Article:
Geranium. Geranium.

Botanical name: 

Synonyms.—Cranesbill; Alum Root.

Geranium consists of the dried rhizome of Geranium maculatum, Linn. (N.O. Geraniaceae), a perennial plant which is indigenous to the United States, growing in moist woods, thickets, and hedges. The rhizome is of horizontal growth and should be collected during the autumn. The drug is official in the U.S.P. It occurs in dark brown, longitudinally wrinkled pieces, which are somewhat flattened, rather sharply tuberculated, from 2.5 to 10 centimetres long, and from 3 to 15 millimetres in diameter; the fracture is short and light reddish-brown or purplish; the bark is thin, the wood indistinct, and the central pith large. The drug has a slight odour and a strongly astringent taste.

Constituents.—The active constituents of geranium are tannic and gallic acids, but it also contains resin, gum, pectin, sugar, starch, and colouring matter. The percentage of tannic acid varies from 10 to 28 per cent.

Action and Uses.—Geranium has an astringent action and is peculiarly serviceable for infants and delicate persons, being free, from unpleasant taste. It has been used for diarrhoea, cholera infantum, chronic dysentery, and haemorrhage generally, being administered in the form of powder, decoction (1 in 20), or fluidextract; it has also been employed instead of kino or catechu as an application for indolent ulcers, as an injection in gleet and leucorrhoea, and as a gargle in various affections of the mouth and throat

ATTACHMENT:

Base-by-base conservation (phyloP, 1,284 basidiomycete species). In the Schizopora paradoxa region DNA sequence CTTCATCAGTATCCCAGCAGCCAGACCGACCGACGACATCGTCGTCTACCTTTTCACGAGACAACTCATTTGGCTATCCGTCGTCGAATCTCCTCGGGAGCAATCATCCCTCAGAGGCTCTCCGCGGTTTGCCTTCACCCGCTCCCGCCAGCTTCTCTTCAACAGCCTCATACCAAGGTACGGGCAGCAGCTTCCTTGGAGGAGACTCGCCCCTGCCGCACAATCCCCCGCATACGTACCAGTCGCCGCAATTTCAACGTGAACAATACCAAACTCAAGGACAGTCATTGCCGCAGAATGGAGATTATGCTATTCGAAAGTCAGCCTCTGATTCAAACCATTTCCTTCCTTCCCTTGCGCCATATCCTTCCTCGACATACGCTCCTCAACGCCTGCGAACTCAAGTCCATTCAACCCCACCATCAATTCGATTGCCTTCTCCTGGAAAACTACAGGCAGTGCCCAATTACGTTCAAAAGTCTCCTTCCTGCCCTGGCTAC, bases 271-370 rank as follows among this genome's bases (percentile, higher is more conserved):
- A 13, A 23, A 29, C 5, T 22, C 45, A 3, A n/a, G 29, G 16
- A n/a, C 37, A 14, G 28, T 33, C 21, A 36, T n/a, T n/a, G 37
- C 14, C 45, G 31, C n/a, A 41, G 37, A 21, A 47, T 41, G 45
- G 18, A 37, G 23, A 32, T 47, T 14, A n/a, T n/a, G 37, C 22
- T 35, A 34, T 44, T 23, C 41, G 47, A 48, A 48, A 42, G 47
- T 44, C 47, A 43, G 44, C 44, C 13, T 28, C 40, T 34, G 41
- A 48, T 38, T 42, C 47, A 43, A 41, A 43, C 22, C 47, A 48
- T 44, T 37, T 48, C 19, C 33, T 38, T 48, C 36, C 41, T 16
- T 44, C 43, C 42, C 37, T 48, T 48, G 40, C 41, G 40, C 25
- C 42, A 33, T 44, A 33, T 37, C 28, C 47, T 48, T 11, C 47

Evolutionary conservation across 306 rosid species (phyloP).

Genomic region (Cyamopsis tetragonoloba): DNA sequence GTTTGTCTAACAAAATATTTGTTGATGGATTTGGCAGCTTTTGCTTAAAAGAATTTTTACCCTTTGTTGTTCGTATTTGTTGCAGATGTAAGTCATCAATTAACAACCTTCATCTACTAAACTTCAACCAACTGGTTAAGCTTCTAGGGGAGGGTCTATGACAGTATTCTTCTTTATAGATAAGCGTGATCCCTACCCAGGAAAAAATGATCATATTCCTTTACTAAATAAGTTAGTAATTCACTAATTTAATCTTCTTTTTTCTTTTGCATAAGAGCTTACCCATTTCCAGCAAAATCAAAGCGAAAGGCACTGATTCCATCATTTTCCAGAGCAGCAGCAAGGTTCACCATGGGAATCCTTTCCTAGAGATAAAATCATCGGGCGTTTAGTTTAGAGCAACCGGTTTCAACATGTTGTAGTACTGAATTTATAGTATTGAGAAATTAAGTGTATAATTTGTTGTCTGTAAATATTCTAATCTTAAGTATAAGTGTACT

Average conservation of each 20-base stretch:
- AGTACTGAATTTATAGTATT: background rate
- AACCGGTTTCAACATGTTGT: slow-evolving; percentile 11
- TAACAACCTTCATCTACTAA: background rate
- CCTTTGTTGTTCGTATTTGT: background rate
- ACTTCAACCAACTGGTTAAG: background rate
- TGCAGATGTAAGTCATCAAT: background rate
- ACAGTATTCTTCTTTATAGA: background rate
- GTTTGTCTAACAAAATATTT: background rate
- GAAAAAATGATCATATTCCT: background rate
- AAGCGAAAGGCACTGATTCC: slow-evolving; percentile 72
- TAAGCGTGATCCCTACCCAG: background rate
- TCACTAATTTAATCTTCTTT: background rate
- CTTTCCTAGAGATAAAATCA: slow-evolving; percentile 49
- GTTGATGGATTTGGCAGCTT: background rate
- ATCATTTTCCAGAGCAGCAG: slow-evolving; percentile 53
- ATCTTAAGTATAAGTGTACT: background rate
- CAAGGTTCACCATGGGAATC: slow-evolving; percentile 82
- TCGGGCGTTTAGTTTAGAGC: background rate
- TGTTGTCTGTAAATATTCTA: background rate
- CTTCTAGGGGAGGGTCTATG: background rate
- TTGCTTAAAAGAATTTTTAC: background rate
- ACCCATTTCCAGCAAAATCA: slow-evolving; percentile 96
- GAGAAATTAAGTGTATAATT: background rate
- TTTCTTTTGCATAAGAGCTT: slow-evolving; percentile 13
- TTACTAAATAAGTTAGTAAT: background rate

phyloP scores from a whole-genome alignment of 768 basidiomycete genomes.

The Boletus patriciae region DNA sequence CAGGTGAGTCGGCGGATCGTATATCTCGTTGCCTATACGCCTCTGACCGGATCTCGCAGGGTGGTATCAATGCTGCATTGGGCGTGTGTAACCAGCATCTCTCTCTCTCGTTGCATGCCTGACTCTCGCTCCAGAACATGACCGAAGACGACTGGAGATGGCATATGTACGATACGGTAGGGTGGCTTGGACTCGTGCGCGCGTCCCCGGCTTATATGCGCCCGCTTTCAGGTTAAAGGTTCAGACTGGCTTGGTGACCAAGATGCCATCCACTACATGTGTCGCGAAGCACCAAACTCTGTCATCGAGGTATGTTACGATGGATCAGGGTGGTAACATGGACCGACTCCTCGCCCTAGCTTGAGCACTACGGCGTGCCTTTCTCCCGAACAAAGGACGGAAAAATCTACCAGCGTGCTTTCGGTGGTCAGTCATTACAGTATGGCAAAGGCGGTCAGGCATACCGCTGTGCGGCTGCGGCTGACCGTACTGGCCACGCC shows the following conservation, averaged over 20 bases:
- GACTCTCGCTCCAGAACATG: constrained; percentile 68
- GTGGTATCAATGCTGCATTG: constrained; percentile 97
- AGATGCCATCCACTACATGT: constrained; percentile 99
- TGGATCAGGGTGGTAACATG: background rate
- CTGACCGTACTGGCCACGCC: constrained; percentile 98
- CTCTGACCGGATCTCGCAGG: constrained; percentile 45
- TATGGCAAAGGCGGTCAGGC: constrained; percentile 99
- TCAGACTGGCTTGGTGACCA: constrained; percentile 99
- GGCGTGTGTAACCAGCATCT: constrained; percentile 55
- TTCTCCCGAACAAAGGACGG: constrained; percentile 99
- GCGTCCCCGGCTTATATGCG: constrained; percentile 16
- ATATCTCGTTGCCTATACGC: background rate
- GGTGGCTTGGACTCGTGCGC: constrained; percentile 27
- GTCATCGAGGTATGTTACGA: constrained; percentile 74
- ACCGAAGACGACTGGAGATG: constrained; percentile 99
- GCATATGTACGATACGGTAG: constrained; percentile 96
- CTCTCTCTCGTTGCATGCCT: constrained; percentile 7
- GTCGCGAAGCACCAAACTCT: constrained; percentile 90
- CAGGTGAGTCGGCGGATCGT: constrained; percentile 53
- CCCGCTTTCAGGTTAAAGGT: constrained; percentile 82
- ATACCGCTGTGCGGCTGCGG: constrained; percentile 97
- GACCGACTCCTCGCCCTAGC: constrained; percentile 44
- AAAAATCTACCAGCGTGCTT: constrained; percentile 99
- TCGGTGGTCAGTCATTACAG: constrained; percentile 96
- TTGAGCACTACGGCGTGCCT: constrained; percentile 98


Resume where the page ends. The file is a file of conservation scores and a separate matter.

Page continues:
Dose.—1 to 2 grammes (15 to 30 grains).


Fluidextractum Geranii, U.S.P.—FLUIDEXTRACT OF GERANIUM. Syn.—Extractum Geranii Fluidum.
Prepared by macero-percolation of 100 of geranium, in No. 30 powder, with a mixture of glycerin, 10, alcohol (95 per cent.), 60; and water, 30, the percolation being completed to exhaustion with a mixture of alcohol (95 per cent.), 60 and water, 40. The first 80 of percolate is reserved and the remainder evaporated to a soft extract, which is dissolved in the reserved portion, after which sufficient menstruum is added to produce 100. Average dose.—1 mil (15 minims).

The British Pharmaceutical Codex, 1911, was published by direction of the Council of the Pharmaceutical Society of Great Britain.